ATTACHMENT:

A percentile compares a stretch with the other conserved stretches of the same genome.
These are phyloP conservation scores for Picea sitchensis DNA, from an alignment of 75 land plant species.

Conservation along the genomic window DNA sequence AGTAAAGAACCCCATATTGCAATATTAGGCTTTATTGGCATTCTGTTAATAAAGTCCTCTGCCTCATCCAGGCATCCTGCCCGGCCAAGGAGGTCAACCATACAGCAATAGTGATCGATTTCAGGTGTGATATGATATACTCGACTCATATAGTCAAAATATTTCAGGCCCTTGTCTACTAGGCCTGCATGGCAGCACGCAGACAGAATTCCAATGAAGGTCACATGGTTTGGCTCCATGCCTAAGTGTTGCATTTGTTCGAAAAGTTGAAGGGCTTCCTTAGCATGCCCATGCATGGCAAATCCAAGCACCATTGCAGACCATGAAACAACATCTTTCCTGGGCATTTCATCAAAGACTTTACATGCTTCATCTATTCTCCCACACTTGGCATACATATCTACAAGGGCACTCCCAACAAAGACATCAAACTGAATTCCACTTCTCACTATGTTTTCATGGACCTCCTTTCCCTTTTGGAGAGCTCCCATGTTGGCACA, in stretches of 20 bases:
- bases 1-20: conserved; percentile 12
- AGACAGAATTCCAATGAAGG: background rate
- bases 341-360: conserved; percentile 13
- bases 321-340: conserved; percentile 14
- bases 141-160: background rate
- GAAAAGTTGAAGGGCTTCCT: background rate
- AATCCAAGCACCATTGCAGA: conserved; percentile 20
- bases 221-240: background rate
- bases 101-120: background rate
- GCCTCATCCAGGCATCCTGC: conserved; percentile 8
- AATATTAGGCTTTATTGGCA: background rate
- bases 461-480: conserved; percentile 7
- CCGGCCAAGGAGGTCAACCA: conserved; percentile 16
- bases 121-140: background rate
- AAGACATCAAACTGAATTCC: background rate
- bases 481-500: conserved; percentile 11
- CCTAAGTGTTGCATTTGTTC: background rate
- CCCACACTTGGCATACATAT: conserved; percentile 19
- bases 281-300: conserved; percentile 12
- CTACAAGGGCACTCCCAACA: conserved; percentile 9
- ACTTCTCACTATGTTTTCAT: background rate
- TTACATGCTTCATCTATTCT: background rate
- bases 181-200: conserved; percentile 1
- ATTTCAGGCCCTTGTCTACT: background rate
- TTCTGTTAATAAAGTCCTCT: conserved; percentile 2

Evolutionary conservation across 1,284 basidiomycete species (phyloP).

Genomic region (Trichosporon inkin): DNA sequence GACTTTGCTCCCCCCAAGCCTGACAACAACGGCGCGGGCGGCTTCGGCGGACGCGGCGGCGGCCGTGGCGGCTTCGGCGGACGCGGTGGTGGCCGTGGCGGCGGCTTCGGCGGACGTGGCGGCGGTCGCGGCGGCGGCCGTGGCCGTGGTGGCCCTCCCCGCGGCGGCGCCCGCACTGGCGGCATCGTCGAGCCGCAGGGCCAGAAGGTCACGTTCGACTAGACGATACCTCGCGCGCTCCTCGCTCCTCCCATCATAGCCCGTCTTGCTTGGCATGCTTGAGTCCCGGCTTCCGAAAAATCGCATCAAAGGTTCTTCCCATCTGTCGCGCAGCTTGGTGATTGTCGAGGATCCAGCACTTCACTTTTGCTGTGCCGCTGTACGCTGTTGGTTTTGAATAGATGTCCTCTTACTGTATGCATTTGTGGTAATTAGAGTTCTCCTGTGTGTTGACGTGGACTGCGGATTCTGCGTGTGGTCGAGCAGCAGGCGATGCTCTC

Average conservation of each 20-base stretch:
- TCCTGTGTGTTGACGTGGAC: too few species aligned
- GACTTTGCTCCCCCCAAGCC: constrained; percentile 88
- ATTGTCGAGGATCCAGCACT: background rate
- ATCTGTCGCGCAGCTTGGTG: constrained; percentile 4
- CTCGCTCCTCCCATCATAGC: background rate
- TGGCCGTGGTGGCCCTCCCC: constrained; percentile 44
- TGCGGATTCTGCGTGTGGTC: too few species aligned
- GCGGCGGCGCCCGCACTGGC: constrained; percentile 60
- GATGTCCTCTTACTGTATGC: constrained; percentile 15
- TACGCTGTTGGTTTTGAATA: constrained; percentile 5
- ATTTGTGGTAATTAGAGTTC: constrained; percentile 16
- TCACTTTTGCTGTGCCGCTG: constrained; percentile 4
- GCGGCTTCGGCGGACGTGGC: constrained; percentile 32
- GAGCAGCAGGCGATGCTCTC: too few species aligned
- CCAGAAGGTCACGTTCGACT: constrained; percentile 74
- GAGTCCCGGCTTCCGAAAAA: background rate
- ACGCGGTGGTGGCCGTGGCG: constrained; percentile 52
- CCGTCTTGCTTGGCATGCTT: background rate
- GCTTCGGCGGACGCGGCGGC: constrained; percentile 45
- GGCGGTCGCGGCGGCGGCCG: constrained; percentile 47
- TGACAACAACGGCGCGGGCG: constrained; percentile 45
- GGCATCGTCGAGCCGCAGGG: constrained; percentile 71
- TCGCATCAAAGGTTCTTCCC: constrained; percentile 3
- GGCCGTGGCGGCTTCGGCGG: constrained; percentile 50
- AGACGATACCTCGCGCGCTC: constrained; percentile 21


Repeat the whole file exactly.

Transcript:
A percentile compares a stretch with the other conserved stretches of the same genome.
These are phyloP conservation scores for Picea sitchensis DNA, from an alignment of 75 land plant species.

Conservation along the genomic window DNA sequence AGTAAAGAACCCCATATTGCAATATTAGGCTTTATTGGCATTCTGTTAATAAAGTCCTCTGCCTCATCCAGGCATCCTGCCCGGCCAAGGAGGTCAACCATACAGCAATAGTGATCGATTTCAGGTGTGATATGATATACTCGACTCATATAGTCAAAATATTTCAGGCCCTTGTCTACTAGGCCTGCATGGCAGCACGCAGACAGAATTCCAATGAAGGTCACATGGTTTGGCTCCATGCCTAAGTGTTGCATTTGTTCGAAAAGTTGAAGGGCTTCCTTAGCATGCCCATGCATGGCAAATCCAAGCACCATTGCAGACCATGAAACAACATCTTTCCTGGGCATTTCATCAAAGACTTTACATGCTTCATCTATTCTCCCACACTTGGCATACATATCTACAAGGGCACTCCCAACAAAGACATCAAACTGAATTCCACTTCTCACTATGTTTTCATGGACCTCCTTTCCCTTTTGGAGAGCTCCCATGTTGGCACA, in stretches of 20 bases:
- bases 1-20: conserved; percentile 12
- AGACAGAATTCCAATGAAGG: background rate
- bases 341-360: conserved; percentile 13
- bases 321-340: conserved; percentile 14
- bases 141-160: background rate
- GAAAAGTTGAAGGGCTTCCT: background rate
- AATCCAAGCACCATTGCAGA: conserved; percentile 20
- bases 221-240: background rate
- bases 101-120: background rate
- GCCTCATCCAGGCATCCTGC: conserved; percentile 8
- AATATTAGGCTTTATTGGCA: background rate
- bases 461-480: conserved; percentile 7
- CCGGCCAAGGAGGTCAACCA: conserved; percentile 16
- bases 121-140: background rate
- AAGACATCAAACTGAATTCC: background rate
- bases 481-500: conserved; percentile 11
- CCTAAGTGTTGCATTTGTTC: background rate
- CCCACACTTGGCATACATAT: conserved; percentile 19
- bases 281-300: conserved; percentile 12
- CTACAAGGGCACTCCCAACA: conserved; percentile 9
- ACTTCTCACTATGTTTTCAT: background rate
- TTACATGCTTCATCTATTCT: background rate
- bases 181-200: conserved; percentile 1
- ATTTCAGGCCCTTGTCTACT: background rate
- TTCTGTTAATAAAGTCCTCT: conserved; percentile 2

Evolutionary conservation across 1,284 basidiomycete species (phyloP).

Genomic region (Trichosporon inkin): DNA sequence GACTTTGCTCCCCCCAAGCCTGACAACAACGGCGCGGGCGGCTTCGGCGGACGCGGCGGCGGCCGTGGCGGCTTCGGCGGACGCGGTGGTGGCCGTGGCGGCGGCTTCGGCGGACGTGGCGGCGGTCGCGGCGGCGGCCGTGGCCGTGGTGGCCCTCCCCGCGGCGGCGCCCGCACTGGCGGCATCGTCGAGCCGCAGGGCCAGAAGGTCACGTTCGACTAGACGATACCTCGCGCGCTCCTCGCTCCTCCCATCATAGCCCGTCTTGCTTGGCATGCTTGAGTCCCGGCTTCCGAAAAATCGCATCAAAGGTTCTTCCCATCTGTCGCGCAGCTTGGTGATTGTCGAGGATCCAGCACTTCACTTTTGCTGTGCCGCTGTACGCTGTTGGTTTTGAATAGATGTCCTCTTACTGTATGCATTTGTGGTAATTAGAGTTCTCCTGTGTGTTGACGTGGACTGCGGATTCTGCGTGTGGTCGAGCAGCAGGCGATGCTCTC

Average conservation of each 20-base stretch:
- TCCTGTGTGTTGACGTGGAC: too few species aligned
- GACTTTGCTCCCCCCAAGCC: constrained; percentile 88
- ATTGTCGAGGATCCAGCACT: background rate
- ATCTGTCGCGCAGCTTGGTG: constrained; percentile 4
- CTCGCTCCTCCCATCATAGC: background rate
- TGGCCGTGGTGGCCCTCCCC: constrained; percentile 44
- TGCGGATTCTGCGTGTGGTC: too few species aligned
- GCGGCGGCGCCCGCACTGGC: constrained; percentile 60
- GATGTCCTCTTACTGTATGC: constrained; percentile 15
- TACGCTGTTGGTTTTGAATA: constrained; percentile 5
- ATTTGTGGTAATTAGAGTTC: constrained; percentile 16
- TCACTTTTGCTGTGCCGCTG: constrained; percentile 4
- GCGGCTTCGGCGGACGTGGC: constrained; percentile 32
- GAGCAGCAGGCGATGCTCTC: too few species aligned
- CCAGAAGGTCACGTTCGACT: constrained; percentile 74
- GAGTCCCGGCTTCCGAAAAA: background rate
- ACGCGGTGGTGGCCGTGGCG: constrained; percentile 52
- CCGTCTTGCTTGGCATGCTT: background rate
- GCTTCGGCGGACGCGGCGGC: constrained; percentile 45
- GGCGGTCGCGGCGGCGGCCG: constrained; percentile 47
- TGACAACAACGGCGCGGGCG: constrained; percentile 45
- GGCATCGTCGAGCCGCAGGG: constrained; percentile 71
- TCGCATCAAAGGTTCTTCCC: constrained; percentile 3
- GGCCGTGGCGGCTTCGGCGG: constrained; percentile 50
- AGACGATACCTCGCGCGCTC: constrained; percentile 21